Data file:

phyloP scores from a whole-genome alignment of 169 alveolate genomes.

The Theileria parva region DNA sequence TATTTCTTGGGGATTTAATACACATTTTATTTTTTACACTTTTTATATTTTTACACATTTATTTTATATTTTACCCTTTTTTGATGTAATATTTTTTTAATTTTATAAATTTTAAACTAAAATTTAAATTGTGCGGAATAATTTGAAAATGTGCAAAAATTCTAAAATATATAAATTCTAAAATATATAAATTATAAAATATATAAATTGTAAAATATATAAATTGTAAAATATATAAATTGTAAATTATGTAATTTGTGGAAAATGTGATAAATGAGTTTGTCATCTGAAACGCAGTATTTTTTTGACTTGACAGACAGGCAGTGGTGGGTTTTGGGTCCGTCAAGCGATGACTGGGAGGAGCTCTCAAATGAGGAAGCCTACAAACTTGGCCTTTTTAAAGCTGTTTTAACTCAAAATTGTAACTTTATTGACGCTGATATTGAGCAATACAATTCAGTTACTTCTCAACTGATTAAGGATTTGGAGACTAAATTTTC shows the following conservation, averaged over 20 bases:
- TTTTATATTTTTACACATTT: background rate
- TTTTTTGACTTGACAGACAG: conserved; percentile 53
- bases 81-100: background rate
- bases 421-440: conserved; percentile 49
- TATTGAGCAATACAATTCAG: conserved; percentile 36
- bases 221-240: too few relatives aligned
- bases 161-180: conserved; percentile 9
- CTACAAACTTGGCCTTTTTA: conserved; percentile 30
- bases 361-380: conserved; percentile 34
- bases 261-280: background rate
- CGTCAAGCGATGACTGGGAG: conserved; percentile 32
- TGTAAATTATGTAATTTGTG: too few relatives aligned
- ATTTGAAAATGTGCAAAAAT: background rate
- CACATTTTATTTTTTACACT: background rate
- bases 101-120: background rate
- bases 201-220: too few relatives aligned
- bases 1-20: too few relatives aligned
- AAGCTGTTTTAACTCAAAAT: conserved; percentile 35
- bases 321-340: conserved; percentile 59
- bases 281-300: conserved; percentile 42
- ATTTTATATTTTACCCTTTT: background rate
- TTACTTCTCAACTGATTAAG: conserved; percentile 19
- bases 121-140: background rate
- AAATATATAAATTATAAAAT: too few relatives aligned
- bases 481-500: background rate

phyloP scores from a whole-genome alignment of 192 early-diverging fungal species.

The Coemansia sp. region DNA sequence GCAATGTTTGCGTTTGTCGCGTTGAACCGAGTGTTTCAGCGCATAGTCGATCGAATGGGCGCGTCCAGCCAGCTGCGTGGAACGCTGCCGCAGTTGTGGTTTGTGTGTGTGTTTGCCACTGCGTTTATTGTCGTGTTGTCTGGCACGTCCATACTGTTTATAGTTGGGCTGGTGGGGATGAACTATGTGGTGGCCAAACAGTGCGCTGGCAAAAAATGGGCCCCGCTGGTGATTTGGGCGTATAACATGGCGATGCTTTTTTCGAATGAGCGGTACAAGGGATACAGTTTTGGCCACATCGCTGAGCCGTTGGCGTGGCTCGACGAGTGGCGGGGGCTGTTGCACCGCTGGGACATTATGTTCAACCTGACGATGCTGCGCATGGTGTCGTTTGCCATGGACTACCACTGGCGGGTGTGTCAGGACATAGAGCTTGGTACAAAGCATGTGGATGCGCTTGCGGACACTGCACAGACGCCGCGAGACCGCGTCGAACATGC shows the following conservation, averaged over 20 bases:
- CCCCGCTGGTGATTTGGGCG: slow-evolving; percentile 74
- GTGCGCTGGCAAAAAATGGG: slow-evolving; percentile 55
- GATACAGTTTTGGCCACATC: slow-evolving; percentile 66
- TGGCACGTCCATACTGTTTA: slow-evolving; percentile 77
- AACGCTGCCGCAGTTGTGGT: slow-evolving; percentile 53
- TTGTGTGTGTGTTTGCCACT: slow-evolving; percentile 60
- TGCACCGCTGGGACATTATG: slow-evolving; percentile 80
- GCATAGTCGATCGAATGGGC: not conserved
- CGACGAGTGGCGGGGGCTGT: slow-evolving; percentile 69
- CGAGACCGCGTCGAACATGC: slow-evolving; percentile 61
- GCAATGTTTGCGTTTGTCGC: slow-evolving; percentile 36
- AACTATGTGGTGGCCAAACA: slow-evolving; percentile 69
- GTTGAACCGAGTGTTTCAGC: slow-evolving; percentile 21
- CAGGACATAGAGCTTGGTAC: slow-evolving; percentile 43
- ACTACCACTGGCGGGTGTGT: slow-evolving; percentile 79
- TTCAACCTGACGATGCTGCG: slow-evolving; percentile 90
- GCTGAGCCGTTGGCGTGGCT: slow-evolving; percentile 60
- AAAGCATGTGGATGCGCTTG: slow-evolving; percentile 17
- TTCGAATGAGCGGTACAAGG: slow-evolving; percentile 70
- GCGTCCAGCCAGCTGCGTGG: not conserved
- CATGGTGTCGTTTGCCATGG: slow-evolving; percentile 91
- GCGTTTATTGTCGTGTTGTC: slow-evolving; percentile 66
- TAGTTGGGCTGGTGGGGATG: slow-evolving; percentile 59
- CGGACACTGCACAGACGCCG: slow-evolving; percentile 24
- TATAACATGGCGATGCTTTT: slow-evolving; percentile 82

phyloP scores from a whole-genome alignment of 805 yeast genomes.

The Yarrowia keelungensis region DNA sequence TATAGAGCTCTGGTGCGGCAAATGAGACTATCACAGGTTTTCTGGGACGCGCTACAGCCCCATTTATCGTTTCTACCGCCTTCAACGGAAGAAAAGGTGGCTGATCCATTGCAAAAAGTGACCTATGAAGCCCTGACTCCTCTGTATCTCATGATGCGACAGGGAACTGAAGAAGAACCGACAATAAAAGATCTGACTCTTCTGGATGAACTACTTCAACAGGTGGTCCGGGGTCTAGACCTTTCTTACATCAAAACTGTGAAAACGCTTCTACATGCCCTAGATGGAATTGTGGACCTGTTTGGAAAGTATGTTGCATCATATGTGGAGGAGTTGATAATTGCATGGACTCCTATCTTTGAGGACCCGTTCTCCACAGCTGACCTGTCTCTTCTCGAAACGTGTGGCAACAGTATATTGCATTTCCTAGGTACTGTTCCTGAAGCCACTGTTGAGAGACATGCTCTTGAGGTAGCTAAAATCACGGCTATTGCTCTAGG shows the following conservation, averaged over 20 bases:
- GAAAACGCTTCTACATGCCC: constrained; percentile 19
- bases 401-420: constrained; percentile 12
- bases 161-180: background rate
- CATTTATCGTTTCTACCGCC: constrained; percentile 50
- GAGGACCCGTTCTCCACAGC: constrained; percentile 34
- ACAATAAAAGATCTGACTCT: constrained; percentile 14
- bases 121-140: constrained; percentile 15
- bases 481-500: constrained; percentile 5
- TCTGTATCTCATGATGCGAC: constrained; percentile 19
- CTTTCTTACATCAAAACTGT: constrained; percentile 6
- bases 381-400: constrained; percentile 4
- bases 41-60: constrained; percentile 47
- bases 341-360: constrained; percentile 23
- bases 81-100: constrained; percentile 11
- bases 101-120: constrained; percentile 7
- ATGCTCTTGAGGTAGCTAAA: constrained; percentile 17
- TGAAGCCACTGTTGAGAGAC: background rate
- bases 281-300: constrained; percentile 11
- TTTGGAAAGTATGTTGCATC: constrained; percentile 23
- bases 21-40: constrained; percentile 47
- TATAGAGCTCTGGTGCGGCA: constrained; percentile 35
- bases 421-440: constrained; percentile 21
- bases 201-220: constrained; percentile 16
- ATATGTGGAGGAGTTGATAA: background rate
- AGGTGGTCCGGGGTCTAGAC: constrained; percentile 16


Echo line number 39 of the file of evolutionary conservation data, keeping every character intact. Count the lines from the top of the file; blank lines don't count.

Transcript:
- CGAGACCGCGTCGAACATGC: slow-evolving; percentile 61